In the span of two days, the wideout depth chart for the Cleveland Browns went from “questionable” to “holy crap we’re in trouble now.” Even worse, this downgrade was caused by the team itself.
First, the team traded much-maligned receiver Corey Coleman for the equivalent of some gum and half a Kit-Kat. Today, we found out troubled rookie wideout Antonio Callaway was cited for possession of marijuana. Both events occurred during Josh Gordon‘s self-imposed hiatus, which still has no end in sight.
Right now, the key receivers for Cleveland are Jarvis Landry, maybe Rashard Higgins and…well, that appears to be it.
So, yes, the Browns’ offense is now in trouble. It’s all thanks to a situation they brought on themselves.
No, they can’t technically be blamed when it comes to Gordon. Despite his appearing to be back on the straight and narrow, the team had no choice but to let him step away if there was any concern about his mental health.
At the same time, Cleveland can be faulted for the moves made since he departed, or lack thereof.
The Browns were once again given enough reason to assume they can’t depend on Gordon, and have responded by acquiring zero extra help. No, there aren’t a ton of Pro Bowl wideouts there for the taking right now. Still, losing Gordon for an undetermined amount of time is a big blow to the offense, and the team should’ve left no stone unturned in trying to find some help.
Instead, it decided trading Coleman was a better idea.
Obviously the 2016 first-rounder was nobody’s idea of a star wideout. Coleman left a ton to be desired, with more broken hands than 100-yard games during his two years in Cleveland. Toss in a couple off-field incidents, and you can see why the front office may have been tempted to move him.
That said, you’d like to think the team would’ve shown pause when considering it had no idea when Gordon was coming back. Or considering there weren’t any proven wideouts on the roster besides Landry. Or when considering Callaway’s lengthy rap sheet makes his recent incident anything but a surprise.
The rookie was pulled over at 3AM (always a great time to be out) on Sunday morning. Outside of having marijuana in his car, he was also driving on a suspended license.
Again, though, the Browns can’t be stunned by this considering the red flags Callaway was draped in when they drafted him in the fourth round this April.
He missed the entire 2017 season at Florida after getting involved in a credit card scandal, and was accused of sexual assault the year before. A diluted sample at the NFL Combine drug screenings dropped him further in the draft, to the point where many weren’t expecting him to be taken at all.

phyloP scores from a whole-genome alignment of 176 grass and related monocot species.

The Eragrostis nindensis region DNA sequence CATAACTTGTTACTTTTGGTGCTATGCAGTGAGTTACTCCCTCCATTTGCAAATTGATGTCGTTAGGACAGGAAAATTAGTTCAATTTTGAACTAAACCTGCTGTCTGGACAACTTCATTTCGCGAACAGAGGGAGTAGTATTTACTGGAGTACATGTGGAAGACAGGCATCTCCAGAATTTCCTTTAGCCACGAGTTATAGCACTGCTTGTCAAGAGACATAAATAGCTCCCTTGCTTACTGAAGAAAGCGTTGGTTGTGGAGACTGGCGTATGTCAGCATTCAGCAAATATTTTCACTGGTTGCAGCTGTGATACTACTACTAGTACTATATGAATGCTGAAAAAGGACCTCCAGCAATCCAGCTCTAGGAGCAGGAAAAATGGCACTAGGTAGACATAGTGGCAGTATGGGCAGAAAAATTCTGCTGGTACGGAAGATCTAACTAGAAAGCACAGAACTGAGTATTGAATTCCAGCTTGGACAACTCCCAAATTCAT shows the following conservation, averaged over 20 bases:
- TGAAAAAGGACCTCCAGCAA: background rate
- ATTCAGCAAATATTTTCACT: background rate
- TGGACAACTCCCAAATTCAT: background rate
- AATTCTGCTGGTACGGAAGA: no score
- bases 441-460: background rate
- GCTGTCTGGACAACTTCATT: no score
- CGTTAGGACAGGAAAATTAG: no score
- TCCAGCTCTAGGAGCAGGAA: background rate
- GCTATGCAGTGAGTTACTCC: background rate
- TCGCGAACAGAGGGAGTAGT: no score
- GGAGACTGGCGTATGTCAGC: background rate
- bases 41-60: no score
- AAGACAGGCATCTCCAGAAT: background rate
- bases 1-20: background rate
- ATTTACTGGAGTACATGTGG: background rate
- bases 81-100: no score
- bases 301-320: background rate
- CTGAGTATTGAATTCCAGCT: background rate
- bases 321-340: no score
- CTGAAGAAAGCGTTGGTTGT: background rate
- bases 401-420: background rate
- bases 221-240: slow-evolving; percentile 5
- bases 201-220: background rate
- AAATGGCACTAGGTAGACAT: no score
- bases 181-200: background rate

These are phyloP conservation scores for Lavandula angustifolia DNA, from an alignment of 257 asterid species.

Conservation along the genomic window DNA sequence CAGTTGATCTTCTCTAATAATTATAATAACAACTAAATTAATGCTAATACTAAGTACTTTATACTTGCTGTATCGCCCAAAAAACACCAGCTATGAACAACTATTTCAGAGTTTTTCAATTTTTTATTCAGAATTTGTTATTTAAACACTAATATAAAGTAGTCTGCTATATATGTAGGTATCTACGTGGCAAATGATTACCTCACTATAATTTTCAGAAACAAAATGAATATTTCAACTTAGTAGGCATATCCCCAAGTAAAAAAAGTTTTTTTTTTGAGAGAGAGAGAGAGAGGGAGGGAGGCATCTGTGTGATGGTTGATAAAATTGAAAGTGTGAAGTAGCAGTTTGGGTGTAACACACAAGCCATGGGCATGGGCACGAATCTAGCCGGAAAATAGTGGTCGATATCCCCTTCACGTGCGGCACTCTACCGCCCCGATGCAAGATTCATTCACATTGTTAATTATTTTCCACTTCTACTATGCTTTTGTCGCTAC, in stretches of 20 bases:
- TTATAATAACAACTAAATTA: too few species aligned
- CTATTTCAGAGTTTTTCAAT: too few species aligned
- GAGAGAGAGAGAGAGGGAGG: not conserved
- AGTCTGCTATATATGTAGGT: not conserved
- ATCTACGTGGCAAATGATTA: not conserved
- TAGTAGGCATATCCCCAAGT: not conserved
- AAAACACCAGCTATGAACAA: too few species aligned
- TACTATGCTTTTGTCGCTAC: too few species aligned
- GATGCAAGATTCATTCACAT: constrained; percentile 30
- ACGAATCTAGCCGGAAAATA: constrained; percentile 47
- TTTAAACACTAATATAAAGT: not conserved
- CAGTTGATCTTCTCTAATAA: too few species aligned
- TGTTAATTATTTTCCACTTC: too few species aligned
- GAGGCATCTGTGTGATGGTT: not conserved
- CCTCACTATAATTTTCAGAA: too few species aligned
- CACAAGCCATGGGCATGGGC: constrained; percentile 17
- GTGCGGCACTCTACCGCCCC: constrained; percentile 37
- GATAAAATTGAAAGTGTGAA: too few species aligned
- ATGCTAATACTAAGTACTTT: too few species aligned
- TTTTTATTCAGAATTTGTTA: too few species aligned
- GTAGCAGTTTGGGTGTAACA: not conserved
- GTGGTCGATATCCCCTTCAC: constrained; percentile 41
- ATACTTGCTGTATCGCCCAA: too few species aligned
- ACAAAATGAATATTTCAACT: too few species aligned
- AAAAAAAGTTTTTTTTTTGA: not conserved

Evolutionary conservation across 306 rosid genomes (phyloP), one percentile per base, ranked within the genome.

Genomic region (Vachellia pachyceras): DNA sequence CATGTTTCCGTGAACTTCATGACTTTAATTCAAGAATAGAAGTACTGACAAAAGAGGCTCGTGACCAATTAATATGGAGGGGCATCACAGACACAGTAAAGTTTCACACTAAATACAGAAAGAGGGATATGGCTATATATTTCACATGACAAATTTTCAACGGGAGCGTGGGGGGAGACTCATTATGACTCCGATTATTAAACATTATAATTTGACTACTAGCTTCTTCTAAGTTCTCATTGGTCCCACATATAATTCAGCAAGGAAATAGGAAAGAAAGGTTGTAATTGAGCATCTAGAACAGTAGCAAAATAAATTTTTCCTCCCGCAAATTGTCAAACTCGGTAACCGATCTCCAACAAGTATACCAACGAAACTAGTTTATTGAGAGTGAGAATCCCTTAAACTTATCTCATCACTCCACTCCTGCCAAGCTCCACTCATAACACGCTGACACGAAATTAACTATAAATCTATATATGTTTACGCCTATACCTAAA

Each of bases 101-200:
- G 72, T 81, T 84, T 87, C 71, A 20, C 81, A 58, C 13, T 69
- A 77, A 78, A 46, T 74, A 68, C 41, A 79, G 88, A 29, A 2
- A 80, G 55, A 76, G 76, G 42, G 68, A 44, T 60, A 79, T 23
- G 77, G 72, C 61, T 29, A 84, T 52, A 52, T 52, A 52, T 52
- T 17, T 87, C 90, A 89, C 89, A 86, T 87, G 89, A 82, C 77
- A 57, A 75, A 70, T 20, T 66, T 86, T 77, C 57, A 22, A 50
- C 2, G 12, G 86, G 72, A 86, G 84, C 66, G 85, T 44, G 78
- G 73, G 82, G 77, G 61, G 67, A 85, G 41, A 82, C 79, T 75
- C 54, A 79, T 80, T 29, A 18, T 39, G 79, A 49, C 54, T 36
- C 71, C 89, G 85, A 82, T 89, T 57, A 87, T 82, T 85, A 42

However, the Browns grabbed him, hoping he had put his issues in the past. Today’s news proves this may not be the case.
Just about two months after Gordon claimed the Browns had the best wideout corps in the NFL, Landry is the only marquee member still standing.
Naturally, this is a frustrating blow considering how Cleveland had gone to great lengths resurrecting the concept of optimism within its downtrodden fan-base. However, knowing the team could’ve avoided all of this? That just makes it worse.
I’ll admit I can understand why the team may have hesitated to initially tweak a depth chart featuring Gordon, Landry, Coleman and Callaway. However, the second Gordon stepped away, GM John Dorsey should’ve focused on bringing in another receiver.
He didn’t. He still hasn’t. In fact, he decided to boot one of the aforementioned wideouts.
He did so despite getting more proof relying on Gordon can be a fool’s errand. Despite voluntarily drafting Callaway even though he came with enough baggage to scare off the rest of the league.
Have I effectively explained how avoidable this whole situation was? How Cleveland’s wideout depth didn’t have to be in tatters? How maybe, just maybe, the Browns should’ve held off on trading Coleman for now?
Dorsey has received nothing but praise from fans since his arrival in Cleveland. While the events of the past two days haven’t destroyed his standing, they sure make you question his plan for addressing new holes on the offense.
Realizing how avoidable these holes were to begin with just adds salt to the wound.